It's very odd, but this debate about games actually plays directly upon one of 
the key issues of my phd. 

One of the things i am postulating, is that disability should be catagorized 
not merely as belonging to a particular group, eg, deaf, blind, physically 
imapred etc, but that disability should be defigned more fluidly as any state 
of a person's body or brain which actually precludes them from carrying out 
desires, or, which causes the fulfillment of those desires to require 
significantly more effort than the normal (I also have a deffinition of normal, 
but that is a bit much to go in to). 

For any sited person with a desire to play a mainstream game, there is litle 
effort involved beyond his/her desire to play the game and that effort which 
the game's developers deemed as being necessary by a normal individual to 
complete an in game task. 

For a disabled gamer though, that amount of effort increases exponentially. 

My brother for instance, can load a new guitar hero game in seconds, and 
immediately begin on the first song, no memorization required.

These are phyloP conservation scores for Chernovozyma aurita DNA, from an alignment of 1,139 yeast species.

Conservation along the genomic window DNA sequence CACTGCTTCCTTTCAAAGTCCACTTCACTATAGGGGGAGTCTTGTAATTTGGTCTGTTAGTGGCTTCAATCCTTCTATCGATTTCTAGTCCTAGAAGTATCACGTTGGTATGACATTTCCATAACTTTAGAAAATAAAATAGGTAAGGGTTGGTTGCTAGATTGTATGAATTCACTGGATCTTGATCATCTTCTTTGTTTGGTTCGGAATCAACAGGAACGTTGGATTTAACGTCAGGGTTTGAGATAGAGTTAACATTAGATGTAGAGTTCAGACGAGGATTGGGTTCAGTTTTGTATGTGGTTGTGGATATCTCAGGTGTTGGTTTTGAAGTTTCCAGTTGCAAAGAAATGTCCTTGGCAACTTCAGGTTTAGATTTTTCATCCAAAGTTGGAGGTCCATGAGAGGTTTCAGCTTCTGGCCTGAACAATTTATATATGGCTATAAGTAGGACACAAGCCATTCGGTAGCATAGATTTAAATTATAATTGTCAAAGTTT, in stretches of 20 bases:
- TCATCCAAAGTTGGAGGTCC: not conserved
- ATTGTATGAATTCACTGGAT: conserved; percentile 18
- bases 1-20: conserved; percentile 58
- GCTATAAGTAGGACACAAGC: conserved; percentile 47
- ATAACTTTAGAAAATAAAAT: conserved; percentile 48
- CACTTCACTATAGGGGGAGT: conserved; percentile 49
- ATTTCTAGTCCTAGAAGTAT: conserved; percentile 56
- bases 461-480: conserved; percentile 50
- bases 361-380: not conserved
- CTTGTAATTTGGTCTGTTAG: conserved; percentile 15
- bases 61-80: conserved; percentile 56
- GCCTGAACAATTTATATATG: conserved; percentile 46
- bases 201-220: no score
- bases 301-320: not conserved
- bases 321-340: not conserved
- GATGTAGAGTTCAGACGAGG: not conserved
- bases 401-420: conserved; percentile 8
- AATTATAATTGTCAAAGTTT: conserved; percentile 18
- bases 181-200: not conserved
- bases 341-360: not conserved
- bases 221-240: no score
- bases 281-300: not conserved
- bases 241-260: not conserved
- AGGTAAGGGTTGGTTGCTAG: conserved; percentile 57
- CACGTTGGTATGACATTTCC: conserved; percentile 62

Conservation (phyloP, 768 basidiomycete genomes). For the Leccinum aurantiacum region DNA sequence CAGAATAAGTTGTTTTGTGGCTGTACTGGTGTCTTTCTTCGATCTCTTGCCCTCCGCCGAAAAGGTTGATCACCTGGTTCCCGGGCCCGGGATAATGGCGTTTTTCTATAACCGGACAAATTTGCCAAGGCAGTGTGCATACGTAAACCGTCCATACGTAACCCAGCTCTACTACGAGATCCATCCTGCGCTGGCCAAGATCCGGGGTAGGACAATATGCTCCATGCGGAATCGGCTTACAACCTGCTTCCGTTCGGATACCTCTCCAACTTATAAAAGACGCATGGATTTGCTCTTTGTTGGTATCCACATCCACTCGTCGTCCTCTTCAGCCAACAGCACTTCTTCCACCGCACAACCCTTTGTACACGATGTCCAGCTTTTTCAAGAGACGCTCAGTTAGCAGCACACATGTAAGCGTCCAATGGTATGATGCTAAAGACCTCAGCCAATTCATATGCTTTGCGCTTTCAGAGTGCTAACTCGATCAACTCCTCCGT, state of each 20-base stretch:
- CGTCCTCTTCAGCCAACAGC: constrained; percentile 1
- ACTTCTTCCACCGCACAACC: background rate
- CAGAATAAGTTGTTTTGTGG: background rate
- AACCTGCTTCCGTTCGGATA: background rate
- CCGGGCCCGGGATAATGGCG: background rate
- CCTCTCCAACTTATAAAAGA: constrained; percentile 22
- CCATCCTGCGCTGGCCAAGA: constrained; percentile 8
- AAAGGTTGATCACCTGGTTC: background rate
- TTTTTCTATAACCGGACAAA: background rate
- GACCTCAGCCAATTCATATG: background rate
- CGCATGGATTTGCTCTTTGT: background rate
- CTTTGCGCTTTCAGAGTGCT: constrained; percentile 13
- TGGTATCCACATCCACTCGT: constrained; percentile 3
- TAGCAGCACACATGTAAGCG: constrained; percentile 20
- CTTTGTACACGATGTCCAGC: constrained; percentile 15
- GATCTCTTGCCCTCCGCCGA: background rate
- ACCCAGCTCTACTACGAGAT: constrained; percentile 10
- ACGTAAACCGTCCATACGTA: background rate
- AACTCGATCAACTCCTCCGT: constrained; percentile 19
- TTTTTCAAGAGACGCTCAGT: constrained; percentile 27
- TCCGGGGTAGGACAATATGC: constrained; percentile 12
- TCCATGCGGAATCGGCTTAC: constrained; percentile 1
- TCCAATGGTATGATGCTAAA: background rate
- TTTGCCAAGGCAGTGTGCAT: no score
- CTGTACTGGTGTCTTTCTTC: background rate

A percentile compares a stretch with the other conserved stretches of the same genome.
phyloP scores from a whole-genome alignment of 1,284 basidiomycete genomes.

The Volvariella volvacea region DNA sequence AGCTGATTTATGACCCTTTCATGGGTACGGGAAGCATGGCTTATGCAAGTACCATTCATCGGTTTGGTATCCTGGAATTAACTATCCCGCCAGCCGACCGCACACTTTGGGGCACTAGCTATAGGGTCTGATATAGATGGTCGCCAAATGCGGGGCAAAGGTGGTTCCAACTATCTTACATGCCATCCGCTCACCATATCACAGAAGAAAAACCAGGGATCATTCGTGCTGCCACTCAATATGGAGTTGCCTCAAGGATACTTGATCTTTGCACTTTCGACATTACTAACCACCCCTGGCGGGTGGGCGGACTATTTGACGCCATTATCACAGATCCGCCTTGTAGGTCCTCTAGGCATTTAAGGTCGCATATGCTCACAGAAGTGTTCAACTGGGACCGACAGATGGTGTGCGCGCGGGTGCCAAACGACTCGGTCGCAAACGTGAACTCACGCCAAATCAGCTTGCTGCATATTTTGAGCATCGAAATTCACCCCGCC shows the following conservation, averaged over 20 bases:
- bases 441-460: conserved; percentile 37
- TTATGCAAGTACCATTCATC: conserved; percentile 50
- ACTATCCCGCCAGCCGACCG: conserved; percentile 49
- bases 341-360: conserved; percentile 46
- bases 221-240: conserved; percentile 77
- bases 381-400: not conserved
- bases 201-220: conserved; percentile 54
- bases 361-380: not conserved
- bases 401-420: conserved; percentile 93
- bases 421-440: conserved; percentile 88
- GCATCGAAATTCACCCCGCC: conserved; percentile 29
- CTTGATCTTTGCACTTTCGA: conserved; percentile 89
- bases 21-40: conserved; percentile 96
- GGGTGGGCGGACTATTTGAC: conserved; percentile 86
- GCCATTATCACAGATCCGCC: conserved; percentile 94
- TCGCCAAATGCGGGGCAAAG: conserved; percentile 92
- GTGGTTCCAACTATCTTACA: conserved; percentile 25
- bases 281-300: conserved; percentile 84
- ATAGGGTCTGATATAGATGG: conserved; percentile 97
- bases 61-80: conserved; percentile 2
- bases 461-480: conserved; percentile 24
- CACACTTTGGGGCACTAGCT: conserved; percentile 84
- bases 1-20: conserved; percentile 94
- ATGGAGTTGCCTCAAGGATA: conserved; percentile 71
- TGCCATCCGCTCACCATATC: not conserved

he knows the instant he is wrong, and exactly what is required with the guitar. 
On average it takes him roughly ten minutes of practice with a song to get a 
reasonable score. 

Contrast this to the effort required by a blind gamer. 

learning the menue, loading the song, reviewing before hand what is required. 
How long, ---- from initial start would it take him/her to get a reasonable 

This is to my mind one of the key features of adding access in games. 

Take time of conflict for example, it uses a contextual menue to allow instant 
map review, so that even the effort of reviewing a map in audio is reduced, 
---- perhaps not to the at one glance minimal effort in a mainstream stratogy 
game like command and conquer, but certainly far more than reviewing each 
square one at a time, then building up a mental picture of the map piece by 
piece and altering it accordingly. 

This is also why a game like Mota needs to have it's difficulty tweaked 

I can't speak for tomb hunter, but certain I've had mega man levels which I've 
spent hours! on at a time. Finishing nes mega man 2 took me many hours. 

now admittedly part of this was because not having a wide enouygh field of view 
for the game I needed to learn certain aspects and look at specific parts of 
the screen not being able to see all of it, ---- but partly this is because the 
developers specifically! designed the game to be the sort of game which you'd 
need to struggle to finish, but where each life you got a litle further and 
thus wanted to get on. 

Beware the grue! 

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